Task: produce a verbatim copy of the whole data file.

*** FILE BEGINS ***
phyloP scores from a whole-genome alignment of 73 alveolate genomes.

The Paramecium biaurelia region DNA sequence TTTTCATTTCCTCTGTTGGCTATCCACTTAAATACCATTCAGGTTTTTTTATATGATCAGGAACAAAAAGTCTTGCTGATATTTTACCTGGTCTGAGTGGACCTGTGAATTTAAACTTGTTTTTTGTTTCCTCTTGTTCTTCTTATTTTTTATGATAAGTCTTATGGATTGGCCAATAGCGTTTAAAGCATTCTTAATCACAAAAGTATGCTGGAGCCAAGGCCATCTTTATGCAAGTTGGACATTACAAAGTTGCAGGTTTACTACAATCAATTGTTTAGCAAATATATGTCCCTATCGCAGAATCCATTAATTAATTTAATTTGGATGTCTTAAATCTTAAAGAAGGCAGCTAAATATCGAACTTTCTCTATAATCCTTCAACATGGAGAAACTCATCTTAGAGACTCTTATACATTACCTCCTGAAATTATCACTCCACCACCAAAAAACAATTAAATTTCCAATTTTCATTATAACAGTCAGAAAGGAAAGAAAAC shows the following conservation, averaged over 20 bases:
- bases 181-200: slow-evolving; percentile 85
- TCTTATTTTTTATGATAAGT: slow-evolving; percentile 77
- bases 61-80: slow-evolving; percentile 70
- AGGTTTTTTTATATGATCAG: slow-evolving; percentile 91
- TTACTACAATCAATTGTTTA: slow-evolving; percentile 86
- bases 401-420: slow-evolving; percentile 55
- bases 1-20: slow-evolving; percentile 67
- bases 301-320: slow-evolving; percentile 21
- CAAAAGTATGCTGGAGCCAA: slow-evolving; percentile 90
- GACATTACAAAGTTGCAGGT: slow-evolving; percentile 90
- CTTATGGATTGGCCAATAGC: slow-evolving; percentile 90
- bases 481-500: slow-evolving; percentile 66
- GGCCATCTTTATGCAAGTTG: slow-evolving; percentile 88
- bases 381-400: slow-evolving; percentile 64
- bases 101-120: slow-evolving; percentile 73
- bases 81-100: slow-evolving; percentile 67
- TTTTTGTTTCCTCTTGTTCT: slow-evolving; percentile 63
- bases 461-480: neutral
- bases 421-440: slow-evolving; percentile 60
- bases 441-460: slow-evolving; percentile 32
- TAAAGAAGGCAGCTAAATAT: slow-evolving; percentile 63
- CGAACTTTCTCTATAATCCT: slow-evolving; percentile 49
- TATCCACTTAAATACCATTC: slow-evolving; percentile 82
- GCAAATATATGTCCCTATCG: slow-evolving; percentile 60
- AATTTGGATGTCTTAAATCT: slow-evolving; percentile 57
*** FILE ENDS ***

phyloP scores from a whole-genome alignment of 73 alveolate genomes.

The Paramecium biaurelia region DNA sequence TTTTCATTTCCTCTGTTGGCTATCCACTTAAATACCATTCAGGTTTTTTTATATGATCAGGAACAAAAAGTCTTGCTGATATTTTACCTGGTCTGAGTGGACCTGTGAATTTAAACTTGTTTTTTGTTTCCTCTTGTTCTTCTTATTTTTTATGATAAGTCTTATGGATTGGCCAATAGCGTTTAAAGCATTCTTAATCACAAAAGTATGCTGGAGCCAAGGCCATCTTTATGCAAGTTGGACATTACAAAGTTGCAGGTTTACTACAATCAATTGTTTAGCAAATATATGTCCCTATCGCAGAATCCATTAATTAATTTAATTTGGATGTCTTAAATCTTAAAGAAGGCAGCTAAATATCGAACTTTCTCTATAATCCTTCAACATGGAGAAACTCATCTTAGAGACTCTTATACATTACCTCCTGAAATTATCACTCCACCACCAAAAAACAATTAAATTTCCAATTTTCATTATAACAGTCAGAAAGGAAAGAAAAC shows the following conservation, averaged over 20 bases:
- bases 181-200: slow-evolving; percentile 85
- TCTTATTTTTTATGATAAGT: slow-evolving; percentile 77
- bases 61-80: slow-evolving; percentile 70
- AGGTTTTTTTATATGATCAG: slow-evolving; percentile 91
- TTACTACAATCAATTGTTTA: slow-evolving; percentile 86
- bases 401-420: slow-evolving; percentile 55
- bases 1-20: slow-evolving; percentile 67
- bases 301-320: slow-evolving; percentile 21
- CAAAAGTATGCTGGAGCCAA: slow-evolving; percentile 90
- GACATTACAAAGTTGCAGGT: slow-evolving; percentile 90
- CTTATGGATTGGCCAATAGC: slow-evolving; percentile 90
- bases 481-500: slow-evolving; percentile 66
- GGCCATCTTTATGCAAGTTG: slow-evolving; percentile 88
- bases 381-400: slow-evolving; percentile 64
- bases 101-120: slow-evolving; percentile 73
- bases 81-100: slow-evolving; percentile 67
- TTTTTGTTTCCTCTTGTTCT: slow-evolving; percentile 63
- bases 461-480: neutral
- bases 421-440: slow-evolving; percentile 60
- bases 441-460: slow-evolving; percentile 32
- TAAAGAAGGCAGCTAAATAT: slow-evolving; percentile 63
- CGAACTTTCTCTATAATCCT: slow-evolving; percentile 49
- TATCCACTTAAATACCATTC: slow-evolving; percentile 82
- GCAAATATATGTCCCTATCG: slow-evolving; percentile 60
- AATTTGGATGTCTTAAATCT: slow-evolving; percentile 57